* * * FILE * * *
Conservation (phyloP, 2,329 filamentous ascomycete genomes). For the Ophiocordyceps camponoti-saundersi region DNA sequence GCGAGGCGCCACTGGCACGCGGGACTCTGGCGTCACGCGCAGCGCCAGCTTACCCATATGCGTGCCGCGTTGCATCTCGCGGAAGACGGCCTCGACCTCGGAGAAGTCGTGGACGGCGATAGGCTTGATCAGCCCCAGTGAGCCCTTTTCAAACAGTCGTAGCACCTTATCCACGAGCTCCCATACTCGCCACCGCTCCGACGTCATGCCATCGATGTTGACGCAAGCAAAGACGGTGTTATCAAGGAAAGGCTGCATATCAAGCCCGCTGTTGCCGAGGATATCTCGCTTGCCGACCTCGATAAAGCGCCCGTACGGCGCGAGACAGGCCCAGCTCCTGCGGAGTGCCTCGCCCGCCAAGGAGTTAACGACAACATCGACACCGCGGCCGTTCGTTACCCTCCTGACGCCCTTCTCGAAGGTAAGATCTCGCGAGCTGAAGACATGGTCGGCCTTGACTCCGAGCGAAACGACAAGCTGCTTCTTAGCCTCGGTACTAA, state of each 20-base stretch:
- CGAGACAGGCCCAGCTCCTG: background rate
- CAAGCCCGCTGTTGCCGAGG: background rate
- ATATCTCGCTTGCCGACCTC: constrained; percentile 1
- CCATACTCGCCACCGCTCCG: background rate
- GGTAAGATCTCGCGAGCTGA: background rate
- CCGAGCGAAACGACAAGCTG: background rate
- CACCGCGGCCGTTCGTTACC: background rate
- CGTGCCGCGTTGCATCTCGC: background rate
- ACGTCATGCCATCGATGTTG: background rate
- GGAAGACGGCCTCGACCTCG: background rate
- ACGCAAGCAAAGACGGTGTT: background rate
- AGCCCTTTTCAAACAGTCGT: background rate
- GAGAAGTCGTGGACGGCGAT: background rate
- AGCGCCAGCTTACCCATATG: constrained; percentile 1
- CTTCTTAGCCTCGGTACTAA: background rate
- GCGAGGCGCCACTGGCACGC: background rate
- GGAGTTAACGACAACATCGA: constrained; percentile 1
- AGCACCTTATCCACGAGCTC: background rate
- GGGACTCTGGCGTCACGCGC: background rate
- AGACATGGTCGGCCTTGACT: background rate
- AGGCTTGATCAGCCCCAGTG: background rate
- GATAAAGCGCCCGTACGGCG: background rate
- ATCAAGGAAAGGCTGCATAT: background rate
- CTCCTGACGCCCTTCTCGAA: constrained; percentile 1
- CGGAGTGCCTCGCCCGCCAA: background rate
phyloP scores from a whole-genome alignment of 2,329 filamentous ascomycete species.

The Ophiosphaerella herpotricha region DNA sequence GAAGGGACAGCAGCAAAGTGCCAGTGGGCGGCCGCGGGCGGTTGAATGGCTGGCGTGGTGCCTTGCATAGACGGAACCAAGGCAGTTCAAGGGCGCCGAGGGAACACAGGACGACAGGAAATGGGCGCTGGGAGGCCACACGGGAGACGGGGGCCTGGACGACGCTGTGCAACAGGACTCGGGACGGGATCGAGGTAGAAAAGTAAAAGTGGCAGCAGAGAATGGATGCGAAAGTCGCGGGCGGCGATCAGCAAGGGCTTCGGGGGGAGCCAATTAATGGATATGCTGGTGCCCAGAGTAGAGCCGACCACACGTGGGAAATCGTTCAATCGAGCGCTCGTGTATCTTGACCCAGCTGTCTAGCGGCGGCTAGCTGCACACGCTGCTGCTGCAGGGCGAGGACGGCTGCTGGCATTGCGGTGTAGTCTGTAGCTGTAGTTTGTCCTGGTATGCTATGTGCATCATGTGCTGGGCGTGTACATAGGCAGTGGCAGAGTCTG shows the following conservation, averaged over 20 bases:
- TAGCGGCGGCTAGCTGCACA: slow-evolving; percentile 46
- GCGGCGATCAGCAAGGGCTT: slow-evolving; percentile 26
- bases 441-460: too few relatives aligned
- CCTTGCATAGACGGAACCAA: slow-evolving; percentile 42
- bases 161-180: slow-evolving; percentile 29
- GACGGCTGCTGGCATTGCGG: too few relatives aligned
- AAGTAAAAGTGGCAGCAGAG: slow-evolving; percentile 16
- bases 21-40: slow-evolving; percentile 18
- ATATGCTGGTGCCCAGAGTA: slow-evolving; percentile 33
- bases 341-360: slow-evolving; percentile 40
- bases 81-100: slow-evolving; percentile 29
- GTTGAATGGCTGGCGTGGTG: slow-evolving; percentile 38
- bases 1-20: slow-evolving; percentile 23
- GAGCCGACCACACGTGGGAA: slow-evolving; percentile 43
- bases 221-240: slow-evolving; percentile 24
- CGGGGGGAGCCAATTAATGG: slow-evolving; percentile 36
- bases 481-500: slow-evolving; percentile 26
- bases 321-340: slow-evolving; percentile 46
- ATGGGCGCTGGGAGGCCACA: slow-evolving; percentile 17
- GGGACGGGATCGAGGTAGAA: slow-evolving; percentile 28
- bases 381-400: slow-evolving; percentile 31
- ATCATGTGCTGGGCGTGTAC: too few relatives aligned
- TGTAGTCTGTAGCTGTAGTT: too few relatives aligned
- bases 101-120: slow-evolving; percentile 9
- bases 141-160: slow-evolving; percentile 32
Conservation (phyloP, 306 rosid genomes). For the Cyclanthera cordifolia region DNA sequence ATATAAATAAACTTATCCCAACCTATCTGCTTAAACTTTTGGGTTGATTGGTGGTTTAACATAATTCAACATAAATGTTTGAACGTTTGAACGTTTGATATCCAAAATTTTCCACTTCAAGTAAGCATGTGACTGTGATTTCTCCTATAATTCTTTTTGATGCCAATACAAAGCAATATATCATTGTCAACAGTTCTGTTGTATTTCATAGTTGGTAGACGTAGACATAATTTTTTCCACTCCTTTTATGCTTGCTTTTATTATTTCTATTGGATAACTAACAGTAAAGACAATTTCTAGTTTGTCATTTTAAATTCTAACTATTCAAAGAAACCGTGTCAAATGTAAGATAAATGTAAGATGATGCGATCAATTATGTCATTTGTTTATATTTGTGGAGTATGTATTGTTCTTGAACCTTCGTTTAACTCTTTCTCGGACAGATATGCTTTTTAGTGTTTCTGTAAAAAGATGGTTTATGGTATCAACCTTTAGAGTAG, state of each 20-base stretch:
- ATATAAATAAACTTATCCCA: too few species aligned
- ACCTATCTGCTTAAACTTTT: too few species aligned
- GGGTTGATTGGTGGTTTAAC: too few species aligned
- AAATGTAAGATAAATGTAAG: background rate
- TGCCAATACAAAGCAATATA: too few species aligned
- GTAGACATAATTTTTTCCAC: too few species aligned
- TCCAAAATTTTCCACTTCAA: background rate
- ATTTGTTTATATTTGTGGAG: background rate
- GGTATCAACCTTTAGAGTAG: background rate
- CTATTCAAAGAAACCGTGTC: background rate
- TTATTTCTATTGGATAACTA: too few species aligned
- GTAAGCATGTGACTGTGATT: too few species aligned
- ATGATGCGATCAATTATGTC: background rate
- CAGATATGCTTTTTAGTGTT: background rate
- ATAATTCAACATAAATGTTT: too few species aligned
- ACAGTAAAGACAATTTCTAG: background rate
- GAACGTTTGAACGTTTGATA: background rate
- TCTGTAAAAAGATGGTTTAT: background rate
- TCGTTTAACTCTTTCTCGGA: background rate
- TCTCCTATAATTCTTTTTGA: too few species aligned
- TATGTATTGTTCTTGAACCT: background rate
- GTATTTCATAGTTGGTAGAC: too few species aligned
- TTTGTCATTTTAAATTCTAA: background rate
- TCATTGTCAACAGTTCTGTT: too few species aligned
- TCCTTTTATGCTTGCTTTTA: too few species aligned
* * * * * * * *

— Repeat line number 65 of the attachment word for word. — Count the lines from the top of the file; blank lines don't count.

- TTATTTCTATTGGATAACTA: too few species aligned